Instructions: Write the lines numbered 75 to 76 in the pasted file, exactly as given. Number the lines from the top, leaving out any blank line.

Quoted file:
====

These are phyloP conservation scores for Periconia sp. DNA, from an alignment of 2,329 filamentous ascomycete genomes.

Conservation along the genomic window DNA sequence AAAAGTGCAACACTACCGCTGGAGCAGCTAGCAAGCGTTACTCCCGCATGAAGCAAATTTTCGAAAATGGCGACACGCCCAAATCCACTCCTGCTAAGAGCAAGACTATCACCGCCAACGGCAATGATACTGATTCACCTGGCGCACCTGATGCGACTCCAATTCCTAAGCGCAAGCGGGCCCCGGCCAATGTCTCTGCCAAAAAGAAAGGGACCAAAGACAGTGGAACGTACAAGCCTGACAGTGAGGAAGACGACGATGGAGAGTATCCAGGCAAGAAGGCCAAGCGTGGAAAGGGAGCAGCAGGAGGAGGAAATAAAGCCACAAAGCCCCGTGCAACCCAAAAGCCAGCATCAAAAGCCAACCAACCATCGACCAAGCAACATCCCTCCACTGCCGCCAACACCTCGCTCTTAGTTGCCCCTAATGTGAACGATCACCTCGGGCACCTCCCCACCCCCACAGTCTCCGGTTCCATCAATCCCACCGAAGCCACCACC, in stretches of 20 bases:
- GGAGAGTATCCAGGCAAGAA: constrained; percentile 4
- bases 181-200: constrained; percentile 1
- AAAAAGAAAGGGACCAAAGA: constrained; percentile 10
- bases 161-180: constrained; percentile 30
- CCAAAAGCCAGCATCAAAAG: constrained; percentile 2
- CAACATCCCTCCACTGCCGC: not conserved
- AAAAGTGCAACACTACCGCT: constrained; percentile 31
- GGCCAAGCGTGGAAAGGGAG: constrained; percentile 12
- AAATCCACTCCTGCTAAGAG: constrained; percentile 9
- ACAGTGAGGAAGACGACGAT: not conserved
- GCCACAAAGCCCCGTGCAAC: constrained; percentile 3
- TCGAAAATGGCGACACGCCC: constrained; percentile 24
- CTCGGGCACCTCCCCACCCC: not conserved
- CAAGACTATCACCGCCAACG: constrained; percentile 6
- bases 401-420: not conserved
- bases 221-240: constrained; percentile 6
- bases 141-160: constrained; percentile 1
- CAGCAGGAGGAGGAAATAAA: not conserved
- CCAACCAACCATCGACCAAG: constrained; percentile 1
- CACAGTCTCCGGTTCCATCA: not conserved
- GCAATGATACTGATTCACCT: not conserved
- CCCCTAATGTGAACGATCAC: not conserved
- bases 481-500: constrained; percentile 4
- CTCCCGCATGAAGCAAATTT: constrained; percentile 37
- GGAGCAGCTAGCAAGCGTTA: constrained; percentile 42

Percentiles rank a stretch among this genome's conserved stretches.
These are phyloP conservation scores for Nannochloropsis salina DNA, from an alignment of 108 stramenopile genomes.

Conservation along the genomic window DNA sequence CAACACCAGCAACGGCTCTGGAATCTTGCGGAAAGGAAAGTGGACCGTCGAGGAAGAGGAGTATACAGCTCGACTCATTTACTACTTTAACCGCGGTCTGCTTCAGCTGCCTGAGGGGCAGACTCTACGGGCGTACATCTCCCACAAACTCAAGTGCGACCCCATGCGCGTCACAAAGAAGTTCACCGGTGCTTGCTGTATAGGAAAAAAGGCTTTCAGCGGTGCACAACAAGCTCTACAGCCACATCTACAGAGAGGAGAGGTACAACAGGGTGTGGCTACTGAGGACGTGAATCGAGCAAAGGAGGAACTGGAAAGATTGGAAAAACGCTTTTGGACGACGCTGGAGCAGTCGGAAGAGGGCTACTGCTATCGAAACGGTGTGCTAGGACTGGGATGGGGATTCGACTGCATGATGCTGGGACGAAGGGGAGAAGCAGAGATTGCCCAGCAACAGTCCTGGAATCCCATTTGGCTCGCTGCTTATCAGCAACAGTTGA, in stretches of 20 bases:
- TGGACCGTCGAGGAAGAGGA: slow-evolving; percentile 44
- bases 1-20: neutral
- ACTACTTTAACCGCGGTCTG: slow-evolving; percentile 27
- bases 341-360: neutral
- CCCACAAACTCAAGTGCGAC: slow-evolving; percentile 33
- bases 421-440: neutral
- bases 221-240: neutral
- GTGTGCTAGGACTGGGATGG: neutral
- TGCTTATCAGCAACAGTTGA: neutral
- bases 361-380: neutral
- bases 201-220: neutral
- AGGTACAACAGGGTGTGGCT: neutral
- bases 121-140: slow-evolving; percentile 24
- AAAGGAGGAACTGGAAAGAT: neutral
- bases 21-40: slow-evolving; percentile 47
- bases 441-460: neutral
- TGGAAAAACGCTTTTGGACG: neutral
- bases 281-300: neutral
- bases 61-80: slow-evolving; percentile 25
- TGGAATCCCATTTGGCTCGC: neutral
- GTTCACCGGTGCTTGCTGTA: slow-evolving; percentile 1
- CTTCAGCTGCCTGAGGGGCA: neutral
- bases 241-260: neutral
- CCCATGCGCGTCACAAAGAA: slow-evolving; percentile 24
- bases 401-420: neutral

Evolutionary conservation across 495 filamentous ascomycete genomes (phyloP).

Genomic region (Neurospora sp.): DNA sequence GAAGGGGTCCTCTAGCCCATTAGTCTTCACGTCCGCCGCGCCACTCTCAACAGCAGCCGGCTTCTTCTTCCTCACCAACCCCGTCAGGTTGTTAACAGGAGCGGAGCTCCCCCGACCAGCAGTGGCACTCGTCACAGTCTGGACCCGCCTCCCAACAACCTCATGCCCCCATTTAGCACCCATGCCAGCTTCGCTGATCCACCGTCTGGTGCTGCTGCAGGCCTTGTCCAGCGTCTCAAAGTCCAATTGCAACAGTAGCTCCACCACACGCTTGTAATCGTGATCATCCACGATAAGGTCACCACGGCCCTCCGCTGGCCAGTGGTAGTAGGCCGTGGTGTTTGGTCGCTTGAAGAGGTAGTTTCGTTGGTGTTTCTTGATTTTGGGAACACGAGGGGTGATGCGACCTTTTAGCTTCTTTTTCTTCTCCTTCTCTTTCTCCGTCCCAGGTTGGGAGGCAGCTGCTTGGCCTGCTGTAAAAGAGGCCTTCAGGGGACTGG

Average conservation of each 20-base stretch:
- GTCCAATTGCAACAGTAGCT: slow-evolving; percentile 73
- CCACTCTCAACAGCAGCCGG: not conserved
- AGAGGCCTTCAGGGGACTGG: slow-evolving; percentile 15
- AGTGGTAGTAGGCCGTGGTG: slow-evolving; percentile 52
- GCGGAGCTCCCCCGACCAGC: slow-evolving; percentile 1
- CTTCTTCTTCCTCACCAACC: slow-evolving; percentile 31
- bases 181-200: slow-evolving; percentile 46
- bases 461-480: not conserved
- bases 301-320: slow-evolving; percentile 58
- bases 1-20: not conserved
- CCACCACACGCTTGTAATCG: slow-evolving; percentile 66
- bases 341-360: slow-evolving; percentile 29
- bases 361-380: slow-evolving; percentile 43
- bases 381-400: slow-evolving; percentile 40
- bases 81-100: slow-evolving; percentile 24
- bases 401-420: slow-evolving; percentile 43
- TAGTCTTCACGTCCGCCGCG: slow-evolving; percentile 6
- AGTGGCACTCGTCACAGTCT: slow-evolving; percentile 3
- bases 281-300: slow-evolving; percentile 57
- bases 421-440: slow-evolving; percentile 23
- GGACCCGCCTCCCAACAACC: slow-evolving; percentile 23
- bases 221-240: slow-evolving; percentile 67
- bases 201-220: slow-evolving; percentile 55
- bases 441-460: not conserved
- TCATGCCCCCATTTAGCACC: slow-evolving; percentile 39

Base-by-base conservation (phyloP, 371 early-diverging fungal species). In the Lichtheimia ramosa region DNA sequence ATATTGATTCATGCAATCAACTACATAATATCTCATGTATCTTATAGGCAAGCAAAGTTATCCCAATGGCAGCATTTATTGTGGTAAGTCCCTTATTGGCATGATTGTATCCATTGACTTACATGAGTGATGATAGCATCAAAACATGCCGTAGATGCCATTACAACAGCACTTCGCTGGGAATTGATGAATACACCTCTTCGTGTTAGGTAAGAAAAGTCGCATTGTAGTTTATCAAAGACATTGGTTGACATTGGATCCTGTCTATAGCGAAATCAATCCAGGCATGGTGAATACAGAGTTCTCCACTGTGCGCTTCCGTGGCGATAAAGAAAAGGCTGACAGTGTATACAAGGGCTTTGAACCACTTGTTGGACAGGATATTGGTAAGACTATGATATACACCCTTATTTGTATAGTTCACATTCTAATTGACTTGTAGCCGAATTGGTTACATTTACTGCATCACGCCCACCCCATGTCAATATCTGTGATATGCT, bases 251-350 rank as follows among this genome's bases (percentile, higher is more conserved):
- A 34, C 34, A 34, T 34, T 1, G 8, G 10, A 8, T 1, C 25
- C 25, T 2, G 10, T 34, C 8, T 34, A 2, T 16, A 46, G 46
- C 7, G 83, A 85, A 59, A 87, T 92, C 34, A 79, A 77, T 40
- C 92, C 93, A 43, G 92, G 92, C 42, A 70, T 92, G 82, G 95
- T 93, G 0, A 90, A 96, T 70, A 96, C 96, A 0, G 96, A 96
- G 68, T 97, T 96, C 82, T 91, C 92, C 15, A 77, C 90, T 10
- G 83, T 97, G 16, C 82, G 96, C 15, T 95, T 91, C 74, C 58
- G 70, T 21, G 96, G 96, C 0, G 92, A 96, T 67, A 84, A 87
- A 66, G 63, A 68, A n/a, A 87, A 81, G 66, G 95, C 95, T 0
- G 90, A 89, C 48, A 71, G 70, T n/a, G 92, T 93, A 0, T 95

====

- TAGTCTTCACGTCCGCCGCG: slow-evolving; percentile 6
- AGTGGCACTCGTCACAGTCT: slow-evolving; percentile 3